If the past is any guide, however, this non-interventionist moment won’t last. The post-Korea and post-Vietnam interludes of reluctance gave way within a decade to a renewed willingness to send American troops into combat. By the mid-1960s, Lyndon Johnson had embraced escalation in Vietnam; Ronald Reagan made his statement through his over-hyped invasion of Grenada to crush its pipsqueak revolutionary regime. The American people backed both decisions.
The return to interventionism will recur because the underlying conditions that invite it have not changed significantly. In the global order, the United States remains the hegemonic power that seeks to preserve stability. We retain a military that is more powerful by several orders of magnitude than any other, and will surely remain so even after the anticipate reductions in defense spending. Psychologically, the American people have long been sensitive to distant threats, and we have shown that we can be stampeded into endorsing military action when a president identifies a danger to our security. (And presidents themselves become vulnerable to charges that they are tolerating American decline whenever a hostile regime comes to power anywhere in the world.)
Those of us who question the American proclivity to resort to the use of force, then, should enjoy the moment.
President Obama is expected to announce at his State of the Union address tonight that 34,000 US troops — half the number currently stationed there — will return from Afghanistan next year. The war in Afghanistan has now continued for over ten years, since US forces entered the country after September 11th. The country, however, is still far from stable, and as Alex Strick van Linschoten, co-author of An Enemy We Created: The Myth of the Taliban-Al Qaeda Merger in Afghanistan, explains, US involvement has become a crutch for a country still trying to find order. “It is a reality that the only thing holding the country together at the moment is essentially the presence of the foreigners, yet at the same time it’s one of the reasons for the continuing instabilities,” Strick van Linschoten says.
The Marsh Award for Children’s Literature in Translation, awarded biennially since 1996, was founded to celebrate the best translation of a children’s book from a foreign language into English and published in the UK. It aims to spotlight the high quality and diversity of translated fiction for young readers. The Award is administered by the ESU on behalf of the Marsh Christian Trust.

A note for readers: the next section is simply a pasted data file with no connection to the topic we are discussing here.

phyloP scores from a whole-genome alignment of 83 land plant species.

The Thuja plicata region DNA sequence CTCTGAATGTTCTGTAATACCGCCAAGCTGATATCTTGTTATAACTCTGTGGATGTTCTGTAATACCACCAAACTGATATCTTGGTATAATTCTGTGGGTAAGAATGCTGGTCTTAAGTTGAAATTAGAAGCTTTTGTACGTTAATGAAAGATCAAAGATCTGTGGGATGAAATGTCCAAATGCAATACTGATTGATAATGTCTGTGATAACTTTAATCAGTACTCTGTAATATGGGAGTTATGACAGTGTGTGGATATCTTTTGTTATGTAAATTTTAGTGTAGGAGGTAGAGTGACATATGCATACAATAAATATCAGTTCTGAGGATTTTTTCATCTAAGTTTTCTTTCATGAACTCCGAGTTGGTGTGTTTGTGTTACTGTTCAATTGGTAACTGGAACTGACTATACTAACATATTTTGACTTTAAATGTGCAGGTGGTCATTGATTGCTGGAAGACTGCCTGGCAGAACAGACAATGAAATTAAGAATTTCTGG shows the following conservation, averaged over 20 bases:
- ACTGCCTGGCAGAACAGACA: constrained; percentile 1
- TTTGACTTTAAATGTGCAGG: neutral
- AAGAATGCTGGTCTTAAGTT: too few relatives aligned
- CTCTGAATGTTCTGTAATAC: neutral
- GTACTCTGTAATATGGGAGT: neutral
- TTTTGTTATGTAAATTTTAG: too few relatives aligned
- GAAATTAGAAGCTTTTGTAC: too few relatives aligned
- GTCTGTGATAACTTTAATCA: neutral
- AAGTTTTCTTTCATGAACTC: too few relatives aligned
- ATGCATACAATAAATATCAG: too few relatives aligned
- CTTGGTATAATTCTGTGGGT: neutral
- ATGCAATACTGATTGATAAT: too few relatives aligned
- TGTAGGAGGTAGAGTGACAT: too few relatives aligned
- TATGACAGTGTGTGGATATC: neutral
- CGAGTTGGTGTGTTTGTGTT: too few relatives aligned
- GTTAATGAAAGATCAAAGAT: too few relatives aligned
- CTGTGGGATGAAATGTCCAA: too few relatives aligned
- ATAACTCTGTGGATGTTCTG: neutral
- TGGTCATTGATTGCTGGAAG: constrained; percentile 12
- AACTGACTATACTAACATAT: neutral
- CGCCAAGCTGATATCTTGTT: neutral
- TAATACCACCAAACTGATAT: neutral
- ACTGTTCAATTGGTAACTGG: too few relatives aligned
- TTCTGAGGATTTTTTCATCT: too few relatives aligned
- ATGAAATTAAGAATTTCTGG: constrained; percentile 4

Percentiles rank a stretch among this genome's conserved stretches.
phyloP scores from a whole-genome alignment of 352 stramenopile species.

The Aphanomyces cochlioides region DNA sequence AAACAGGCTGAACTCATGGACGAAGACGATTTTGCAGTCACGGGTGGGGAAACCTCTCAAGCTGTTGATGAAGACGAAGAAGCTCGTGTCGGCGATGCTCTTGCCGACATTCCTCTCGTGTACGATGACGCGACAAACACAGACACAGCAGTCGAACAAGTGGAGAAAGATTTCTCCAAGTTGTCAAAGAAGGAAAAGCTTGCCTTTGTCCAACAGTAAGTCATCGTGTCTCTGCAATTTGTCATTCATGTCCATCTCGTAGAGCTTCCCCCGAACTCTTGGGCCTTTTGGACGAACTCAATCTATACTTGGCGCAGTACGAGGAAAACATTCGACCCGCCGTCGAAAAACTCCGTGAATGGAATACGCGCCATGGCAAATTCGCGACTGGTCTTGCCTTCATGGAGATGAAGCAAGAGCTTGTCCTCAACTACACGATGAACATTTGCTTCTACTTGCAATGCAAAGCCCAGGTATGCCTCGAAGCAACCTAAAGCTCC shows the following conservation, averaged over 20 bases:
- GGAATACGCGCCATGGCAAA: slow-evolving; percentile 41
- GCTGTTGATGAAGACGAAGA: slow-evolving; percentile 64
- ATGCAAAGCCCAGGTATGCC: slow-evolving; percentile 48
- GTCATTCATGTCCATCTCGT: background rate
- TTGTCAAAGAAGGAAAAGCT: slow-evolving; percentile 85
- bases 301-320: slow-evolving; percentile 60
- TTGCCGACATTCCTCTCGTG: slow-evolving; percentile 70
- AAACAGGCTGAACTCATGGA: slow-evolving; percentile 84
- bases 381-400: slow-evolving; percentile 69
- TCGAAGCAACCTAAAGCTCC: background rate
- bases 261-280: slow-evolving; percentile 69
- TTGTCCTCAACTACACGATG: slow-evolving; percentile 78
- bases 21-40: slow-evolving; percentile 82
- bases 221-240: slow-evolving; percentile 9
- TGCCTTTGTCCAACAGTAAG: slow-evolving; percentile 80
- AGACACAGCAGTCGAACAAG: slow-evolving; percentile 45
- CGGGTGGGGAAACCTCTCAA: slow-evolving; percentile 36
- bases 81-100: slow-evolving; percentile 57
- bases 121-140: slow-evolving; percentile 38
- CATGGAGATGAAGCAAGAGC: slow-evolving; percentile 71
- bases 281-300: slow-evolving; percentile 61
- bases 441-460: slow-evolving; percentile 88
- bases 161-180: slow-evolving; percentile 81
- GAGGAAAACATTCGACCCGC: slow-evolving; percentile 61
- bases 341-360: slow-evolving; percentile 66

The Marsh Award for Children’s Literature in Translation seeks to address a situation in the UK in which less than 3% of work published for children and young people has been from the non-English speaking world. Sarah Ardizzone, who has twice won the award, describes the act of translation as ‘literary ventriloquism and the Marsh Award aims to emphasiz translation as an art. The impact of the award has been reflected in the growing number of children’s books published in translation since it began.
On January 23, 2013 at a gala reception in London, UK, the 2013 Marsh Award for Children’s Literature in Translation was presented to Howard Curtis for In the Sea there are Crocodiles, written by Fabio Geda and published in the UK by David Fickling.
In the Sea there are Crocodiles is the harrowing story of a young boy traveling from his home in Afghanistan to Italy, in search of safety. Based on the experiences of Enaiatollah Akbari, his story is told with a sense of humour and adventure, and with great pace and tension. The judges described it as ‘a book of commendable literary quality, one that will nourish and inspire young people’.
Upon hearing the news that Curtis had won the award David Fickling, publisher, had this to say: “By every tweet, bulletin and news flash comes grim confirmation that there are indeed crocodiles in the sea, how wonderful then to hear the heart-warming news that Howard Curtis has won the Marsh Award for his brilliant translation of Fabio Geda’s amazing book, which shows indisputably that is is possible to swim safely in dangerous waters and reach our goal if we share the dogged determination, the sense of lightness and the pure human spirit of young Enaiatollah Akbari, oh, and if we listen carefully to our mothers too. This book is an inspiration, may the Marsh Award help carry it to every corner of the globe. It simply must be read.”
The 2013 shortlist – 5 books, 6 translators, 5 languages – demonstrates the high quality and diversity of translated fiction for young readers. The complete shortlist was:
CNN National Security Analyst Peter Bergen visited the Carnegie Council in New York City late last year to discuss Talibanistan, a collection he recently edited for Oxford University Press. Bergen, who produced the first television interview with Osama bin Laden in 1997, discussed the positive changes in Afghanistan over the past ten years: “Afghans have a sense that what is happening now is better than a lot of things they’ve lived through…”
Bergen was joined at the event by Anand Gopal, who wrote the first chapter in Talibanistan. Gopal recounts the story of Hajji Burget Khan, a leader in Kandahar who encouraged his fellow Afghans to support the Americans after the fall of the Taliban. But after US forces received bad intelligence, perceiving Hajji Burget Khan as a threat, he was killed in May 2002, which had a disastrous effect in the area, leading many to join the insurgency.